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GPS Industry Worries About Lightsquared Interference

2/21/2011 12:01:00 AM Eastern

NEW YORK — The GPS industry and Lightsquared,
which plans a satellite- and terrestrial-based 4G
voice and data network, will conduct field tests to determine
whether Lightsquared’s terrestrial cell sites
will, as Garmin believes, interfere with the operation
of GPS-equipped consumer products and commercial
devices.

Based on lab tests using one of its portable navigation
devices (PNDs) and one of its aircraft GPS
units, Garmin found that its PND would completely
lose GPS satellite signals within 0.66 miles of a cell
site when the PND is under an open sky. In urban
areas where some GPS satellites’ signals are more
likely to be blocked, the PND would lose its position
within 1.79 miles of Lightsquared cell sites, which
would operate in the 1525MHz to 1559MHz band
next the 1559MHz to 1610MHz GPS band.

Lightsquared plans to build 40,000 cell sites, most
of which will be in urban areas where most consumer
GPS devices are used, a Garmin spokesman
warned. The terrestrial network will cover 92 percent
of the U.S. population in 2015 if all goes according
to plan.

The effects of base-station jamming on Garmin’s
avionic device were greater, with the device losing
its location within 5.6 miles of a cell site while in the
open sky.

Although Garmin’s PND test involved only one
PND model, Garmin said the device was representative
of most PNDs and that the PND test likely replicates
the interference that other types of consumer
GPS devices would encounter. Those devices would
include GPS-equipped cellphones and in-dash navigation
systems.

For its part, Lightsquared said it is working cooperatively
with the GPS Industry Council to develop test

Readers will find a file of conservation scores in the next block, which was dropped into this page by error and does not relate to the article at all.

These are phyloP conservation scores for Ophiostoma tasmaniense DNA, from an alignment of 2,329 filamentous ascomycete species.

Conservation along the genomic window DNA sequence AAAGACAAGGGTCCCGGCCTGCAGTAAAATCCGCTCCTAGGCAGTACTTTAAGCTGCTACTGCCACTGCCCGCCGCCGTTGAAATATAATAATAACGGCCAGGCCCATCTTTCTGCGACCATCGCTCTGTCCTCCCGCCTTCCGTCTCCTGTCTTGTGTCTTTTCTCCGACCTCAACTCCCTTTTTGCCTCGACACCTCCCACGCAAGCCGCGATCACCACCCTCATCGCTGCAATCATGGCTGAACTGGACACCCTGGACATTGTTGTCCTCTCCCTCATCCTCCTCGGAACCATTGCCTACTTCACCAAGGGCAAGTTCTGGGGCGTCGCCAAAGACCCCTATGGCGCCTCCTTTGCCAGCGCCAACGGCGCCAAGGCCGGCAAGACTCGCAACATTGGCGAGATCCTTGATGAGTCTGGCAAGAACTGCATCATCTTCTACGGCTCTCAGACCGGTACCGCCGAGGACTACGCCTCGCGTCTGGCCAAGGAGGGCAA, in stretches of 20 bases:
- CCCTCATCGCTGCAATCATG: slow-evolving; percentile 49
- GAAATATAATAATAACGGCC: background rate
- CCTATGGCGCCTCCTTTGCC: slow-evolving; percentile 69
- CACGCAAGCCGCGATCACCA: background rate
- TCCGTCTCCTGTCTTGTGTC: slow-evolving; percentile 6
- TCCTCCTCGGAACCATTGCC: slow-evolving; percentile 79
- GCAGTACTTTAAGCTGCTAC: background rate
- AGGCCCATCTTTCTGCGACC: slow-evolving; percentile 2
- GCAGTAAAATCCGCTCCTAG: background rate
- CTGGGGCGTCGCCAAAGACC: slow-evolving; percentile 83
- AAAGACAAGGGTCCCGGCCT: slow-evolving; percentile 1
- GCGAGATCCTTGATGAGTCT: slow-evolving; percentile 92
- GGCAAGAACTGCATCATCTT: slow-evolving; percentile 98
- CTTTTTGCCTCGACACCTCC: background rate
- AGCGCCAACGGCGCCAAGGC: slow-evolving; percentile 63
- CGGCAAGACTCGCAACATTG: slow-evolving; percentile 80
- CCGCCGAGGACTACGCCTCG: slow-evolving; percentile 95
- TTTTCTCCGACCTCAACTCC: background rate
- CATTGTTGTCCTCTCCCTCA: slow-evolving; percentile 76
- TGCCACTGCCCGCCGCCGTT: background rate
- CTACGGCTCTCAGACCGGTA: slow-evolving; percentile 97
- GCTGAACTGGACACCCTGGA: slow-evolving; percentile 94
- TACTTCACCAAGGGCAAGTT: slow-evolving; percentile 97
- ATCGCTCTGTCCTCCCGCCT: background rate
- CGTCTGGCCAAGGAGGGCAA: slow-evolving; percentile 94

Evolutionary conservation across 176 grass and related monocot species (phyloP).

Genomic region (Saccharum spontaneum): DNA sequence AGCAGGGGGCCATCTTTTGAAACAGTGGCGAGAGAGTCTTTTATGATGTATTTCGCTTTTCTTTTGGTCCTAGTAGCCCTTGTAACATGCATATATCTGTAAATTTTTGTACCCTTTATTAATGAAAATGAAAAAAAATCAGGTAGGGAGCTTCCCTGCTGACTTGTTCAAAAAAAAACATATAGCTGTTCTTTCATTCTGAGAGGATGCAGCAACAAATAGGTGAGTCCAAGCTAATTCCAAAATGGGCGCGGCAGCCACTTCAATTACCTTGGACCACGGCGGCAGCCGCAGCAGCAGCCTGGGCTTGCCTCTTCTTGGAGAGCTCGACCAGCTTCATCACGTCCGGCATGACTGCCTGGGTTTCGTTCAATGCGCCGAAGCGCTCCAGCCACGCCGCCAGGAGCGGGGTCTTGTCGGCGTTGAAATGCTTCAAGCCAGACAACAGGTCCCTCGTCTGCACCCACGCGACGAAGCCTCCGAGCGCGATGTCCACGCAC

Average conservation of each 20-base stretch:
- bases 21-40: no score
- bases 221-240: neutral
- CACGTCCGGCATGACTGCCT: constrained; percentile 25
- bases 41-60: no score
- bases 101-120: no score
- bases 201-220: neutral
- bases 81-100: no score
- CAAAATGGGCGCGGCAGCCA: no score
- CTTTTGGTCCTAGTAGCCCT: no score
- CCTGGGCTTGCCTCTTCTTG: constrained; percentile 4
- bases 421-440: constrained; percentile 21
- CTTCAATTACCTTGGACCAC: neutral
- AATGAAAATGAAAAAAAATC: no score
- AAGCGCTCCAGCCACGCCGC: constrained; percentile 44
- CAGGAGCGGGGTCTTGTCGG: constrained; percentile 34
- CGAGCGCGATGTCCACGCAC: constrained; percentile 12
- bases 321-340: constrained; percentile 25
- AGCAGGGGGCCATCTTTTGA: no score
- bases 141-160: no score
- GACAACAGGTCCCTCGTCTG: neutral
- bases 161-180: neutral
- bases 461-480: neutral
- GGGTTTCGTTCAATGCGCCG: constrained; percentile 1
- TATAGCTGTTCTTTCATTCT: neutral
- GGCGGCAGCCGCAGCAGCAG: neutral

methodology that will use real base stations and multiple
GPS devices in real-world situations. But Lightsquared’s
Jeff Carlisle, regulatory affairs executive VP, noted that
the base stations were designed with filters endorsed by
the GPS Industry Council about eight years ago to prevent
out-of-band emissions from entering the GPS band.
The filters were developed by Lightsquared’s predecessor
company, Mobile Satellite Ventures, which proposed
a hybrid satellite-terrestrial network to the Federal Communications
Commission (FCC), and the filters abide
by “stricter out-of-band emission restrictions that those
required by the FCC,” Carlisle noted.

Carlisle also contended that Garmin’s lab tests simulated
a filter that “allowed significantly more interference
to get through” than the filters that will be used in the
base stations.

As a result, Carlisle said he suspects “a significant
number of GPS receivers are adequately filtered” and
won’t suffer interference issues. However, “some subset
of receivers are looking into the L band,” he said. Field
testing will determine how many GPS receivers are susceptible
and will help Lightsquared “know exactly how
our transmitters are operating,” he said.

Once the tests determine the types, models and number
of devices affected, the next step would be to determine
how the affected devices are used and whether
users would come close enough to a base station to be affected,
Carlisle said. The tests might be able to isolate the
susceptible products to a specific GPS chipset, he noted.

The FCC has asked for a final report by June 15.

For his part, the Garmin spokesman said his company’s
lab tests used conservative parameters and noted
that the tests simulated full-strength reception of the
maximum number of 12 GPS satellites that a navigation
device could see at one time.

Although future versions of susceptible navigation devices
could be built with additional filtering, Garmin said
a filter would not be a “cheap easy fix” and that it’s unclear
how existing devices in use could be filtered. The
FCC, he noted, wasn’t clear on who would be responsible
to fix any problems.
Although Garmin’s test involved only one PND model,
Garmin said the device was representative of most PNDs
and that the test likely replicates the interference that
other consumer GPS devices would encounter. Those
devices would include GPS-equipped cellphones and
in-dash navigation systems.